by Dr. Dennis A. Davis, Ogletree Deakins, Director of Client Training

As more information becomes available, we are finding an all-too-familiar profile of the young man believed to be responsible for the recent shootings on the campus of Virginia Polytechnic Institute and State University. This is a very appropriate time to refresh our memories about the kinds of behaviors which should be cause for concern on school campuses and around the office.

Those individuals who go on to perpetrate very violent acts often fit one or more of the following profiles:

The Loner: This person often perceives him or herself as superior to others. This person tends to be more of an observer in office activities than a participant. For the loner, the idea of working on a team project is repulsive. In extreme lonerism, the employee may even be willing to jeopardize their employment rather than to work with another employee.
The Weapons Fanatic: This is not about gun ownership, but rather about the individual who projects a sense of inadequacy. The weapons fanatic is often described as being “a man of few words” or “the strong and silent type.” In fact, the weapons fanatic often is very poor at expressing him or herself. Pay attention to the colleague, subordinate or superior who is only interested in talking about weapons and the kinds of damage they can produce.

The Substance Abuser: There is a significant correlation between violence and substance abuse. People with substance abuse problems often show a decline in their judgment and ability to use reason. Drugs and alcohol don’t necessarily make them violent. Rather, drugs and alcohol lower the inhibitions and lessen the chances that they are thinking clearly.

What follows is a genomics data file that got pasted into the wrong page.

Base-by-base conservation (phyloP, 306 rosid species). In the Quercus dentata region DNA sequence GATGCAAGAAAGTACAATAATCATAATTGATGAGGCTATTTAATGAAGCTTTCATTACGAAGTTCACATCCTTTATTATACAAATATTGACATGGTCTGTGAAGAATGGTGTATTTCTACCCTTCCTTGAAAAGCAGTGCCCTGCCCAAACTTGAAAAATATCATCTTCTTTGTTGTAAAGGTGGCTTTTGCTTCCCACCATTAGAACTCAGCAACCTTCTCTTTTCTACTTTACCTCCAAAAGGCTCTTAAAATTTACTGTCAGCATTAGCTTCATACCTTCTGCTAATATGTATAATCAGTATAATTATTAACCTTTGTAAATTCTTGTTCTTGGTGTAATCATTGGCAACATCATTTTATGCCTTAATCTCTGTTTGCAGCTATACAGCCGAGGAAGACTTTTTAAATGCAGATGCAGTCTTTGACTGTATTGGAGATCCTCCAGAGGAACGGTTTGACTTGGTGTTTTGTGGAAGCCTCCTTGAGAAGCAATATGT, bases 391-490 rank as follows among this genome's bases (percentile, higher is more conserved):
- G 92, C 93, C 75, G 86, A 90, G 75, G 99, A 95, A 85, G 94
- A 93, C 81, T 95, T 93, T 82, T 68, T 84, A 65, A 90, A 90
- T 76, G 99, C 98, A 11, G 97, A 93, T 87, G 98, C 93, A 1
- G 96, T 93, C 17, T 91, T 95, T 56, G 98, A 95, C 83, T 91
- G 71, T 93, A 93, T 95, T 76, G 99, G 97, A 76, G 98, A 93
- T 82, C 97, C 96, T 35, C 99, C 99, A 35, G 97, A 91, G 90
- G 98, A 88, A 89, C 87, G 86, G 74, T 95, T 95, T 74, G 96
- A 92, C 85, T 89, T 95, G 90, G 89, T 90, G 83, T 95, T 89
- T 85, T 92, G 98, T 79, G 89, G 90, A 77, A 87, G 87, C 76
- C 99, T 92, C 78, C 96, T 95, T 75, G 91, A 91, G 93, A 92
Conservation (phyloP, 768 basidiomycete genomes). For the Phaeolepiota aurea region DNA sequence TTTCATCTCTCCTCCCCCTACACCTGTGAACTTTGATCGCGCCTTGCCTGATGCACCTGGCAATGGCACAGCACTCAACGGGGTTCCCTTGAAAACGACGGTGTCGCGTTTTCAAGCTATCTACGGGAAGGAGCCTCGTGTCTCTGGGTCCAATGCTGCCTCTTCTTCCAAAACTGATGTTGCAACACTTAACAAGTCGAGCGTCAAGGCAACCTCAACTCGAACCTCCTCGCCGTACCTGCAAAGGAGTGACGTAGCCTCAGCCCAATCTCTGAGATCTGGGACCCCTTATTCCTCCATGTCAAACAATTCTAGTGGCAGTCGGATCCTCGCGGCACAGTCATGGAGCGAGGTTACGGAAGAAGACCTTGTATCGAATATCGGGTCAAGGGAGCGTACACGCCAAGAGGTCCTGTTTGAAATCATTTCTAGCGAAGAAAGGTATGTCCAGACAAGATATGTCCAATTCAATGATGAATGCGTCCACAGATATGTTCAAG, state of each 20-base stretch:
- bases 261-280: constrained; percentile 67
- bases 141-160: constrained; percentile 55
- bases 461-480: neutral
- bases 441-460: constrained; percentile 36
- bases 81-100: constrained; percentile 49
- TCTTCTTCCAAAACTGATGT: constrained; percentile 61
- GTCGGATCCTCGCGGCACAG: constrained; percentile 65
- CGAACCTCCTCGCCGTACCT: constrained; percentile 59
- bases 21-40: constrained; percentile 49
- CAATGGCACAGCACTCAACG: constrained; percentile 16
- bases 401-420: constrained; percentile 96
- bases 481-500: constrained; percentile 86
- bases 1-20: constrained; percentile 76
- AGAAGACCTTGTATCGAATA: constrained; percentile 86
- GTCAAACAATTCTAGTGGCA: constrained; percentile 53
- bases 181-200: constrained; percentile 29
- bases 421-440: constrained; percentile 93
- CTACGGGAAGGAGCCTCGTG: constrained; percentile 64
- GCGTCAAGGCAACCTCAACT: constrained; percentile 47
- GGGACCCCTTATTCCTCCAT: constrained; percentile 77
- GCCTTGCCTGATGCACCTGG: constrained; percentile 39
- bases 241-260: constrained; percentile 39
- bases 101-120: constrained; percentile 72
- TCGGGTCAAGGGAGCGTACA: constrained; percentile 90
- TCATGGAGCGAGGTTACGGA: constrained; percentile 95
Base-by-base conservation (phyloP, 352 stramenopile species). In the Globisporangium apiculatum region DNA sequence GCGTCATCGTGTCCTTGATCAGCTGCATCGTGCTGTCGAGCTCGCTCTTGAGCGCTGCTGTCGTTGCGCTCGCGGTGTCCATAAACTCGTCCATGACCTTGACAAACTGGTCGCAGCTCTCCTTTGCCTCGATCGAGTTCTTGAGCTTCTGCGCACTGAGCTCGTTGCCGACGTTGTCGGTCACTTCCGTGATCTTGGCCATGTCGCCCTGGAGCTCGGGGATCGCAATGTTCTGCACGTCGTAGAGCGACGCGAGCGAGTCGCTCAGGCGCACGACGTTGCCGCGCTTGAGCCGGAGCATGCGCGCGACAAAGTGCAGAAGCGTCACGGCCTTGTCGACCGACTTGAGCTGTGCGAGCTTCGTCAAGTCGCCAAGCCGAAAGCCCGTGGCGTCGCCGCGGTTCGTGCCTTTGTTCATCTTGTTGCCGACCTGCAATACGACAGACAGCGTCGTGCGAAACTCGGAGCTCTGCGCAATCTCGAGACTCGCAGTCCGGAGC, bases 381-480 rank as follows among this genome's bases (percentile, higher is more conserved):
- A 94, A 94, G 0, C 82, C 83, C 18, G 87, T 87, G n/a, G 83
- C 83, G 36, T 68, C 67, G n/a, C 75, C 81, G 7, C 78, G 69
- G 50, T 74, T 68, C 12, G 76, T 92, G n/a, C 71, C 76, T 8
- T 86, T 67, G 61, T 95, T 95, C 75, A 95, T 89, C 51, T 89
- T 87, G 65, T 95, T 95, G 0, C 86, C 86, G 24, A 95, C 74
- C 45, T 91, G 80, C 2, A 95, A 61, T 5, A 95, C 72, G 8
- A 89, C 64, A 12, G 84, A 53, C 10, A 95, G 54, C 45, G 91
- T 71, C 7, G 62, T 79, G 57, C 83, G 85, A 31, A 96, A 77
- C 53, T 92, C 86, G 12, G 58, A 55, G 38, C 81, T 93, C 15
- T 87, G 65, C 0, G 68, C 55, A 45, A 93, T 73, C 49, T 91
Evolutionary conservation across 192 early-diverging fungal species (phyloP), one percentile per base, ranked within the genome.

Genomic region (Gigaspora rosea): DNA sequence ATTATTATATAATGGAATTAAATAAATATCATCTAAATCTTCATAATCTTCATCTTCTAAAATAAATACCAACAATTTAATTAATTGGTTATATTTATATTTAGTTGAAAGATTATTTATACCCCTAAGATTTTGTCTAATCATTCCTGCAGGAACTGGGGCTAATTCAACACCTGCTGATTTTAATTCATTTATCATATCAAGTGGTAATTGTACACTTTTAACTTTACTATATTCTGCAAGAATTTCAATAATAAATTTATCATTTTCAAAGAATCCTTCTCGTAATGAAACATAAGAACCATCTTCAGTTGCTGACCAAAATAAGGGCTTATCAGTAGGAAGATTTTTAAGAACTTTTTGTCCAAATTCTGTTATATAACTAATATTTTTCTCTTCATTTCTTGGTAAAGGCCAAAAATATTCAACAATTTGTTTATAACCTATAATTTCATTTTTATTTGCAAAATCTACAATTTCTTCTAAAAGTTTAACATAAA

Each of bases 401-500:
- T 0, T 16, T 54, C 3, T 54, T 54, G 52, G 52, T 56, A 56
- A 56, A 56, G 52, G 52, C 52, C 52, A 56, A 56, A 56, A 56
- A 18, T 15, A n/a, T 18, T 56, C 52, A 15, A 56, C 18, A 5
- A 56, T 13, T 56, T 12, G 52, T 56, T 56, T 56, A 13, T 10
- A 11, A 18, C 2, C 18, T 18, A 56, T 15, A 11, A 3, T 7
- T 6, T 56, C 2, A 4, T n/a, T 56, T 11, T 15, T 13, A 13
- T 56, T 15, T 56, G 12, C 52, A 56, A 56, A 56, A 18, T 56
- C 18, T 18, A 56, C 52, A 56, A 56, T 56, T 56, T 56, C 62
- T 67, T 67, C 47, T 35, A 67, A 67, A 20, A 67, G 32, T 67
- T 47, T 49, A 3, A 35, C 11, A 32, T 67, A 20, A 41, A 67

The Severely Depressed: One of the leading causes of missed work is depression. Undiagnosed and/or untreated depression often masks a rage and hostility toward others. Some of the telling signs of depression include: a general slow down (walking, talking       and working); inability to focus on tasks at hand; and confusion and/or disorientation.

“What do I do if I know this person?” Remember that an individual who fits one of these profiles is not necessarily going to go on a shooting rampage. The behavior, however, does warrant attention. It is important to make the employee’s supervisor aware of the behavior. More importantly, you should notify Human Resources of your concern. If your concerns are not heard at first, keep raising them!

“What do I do if there is actual violence on our premises?” Each of us has three primary responsibilities in a violent emergency: remove yourself from harm’s way; warn others; and contact the authorities.

Never run toward what you suspect might be gunfire. Do not move toward loud noises or anything that might signal there is trouble. If you are in an open space (such as a courtyard), look for shelter (under a table or desk). Stay away from windows and doors.

Extreme acts of violence involving the taking of human life, though unfortunate, are still rare. Nonetheless, it is smart to be prepared.

Note: This article was published in the April/May 2007 issue of The Employment Law Authority. 

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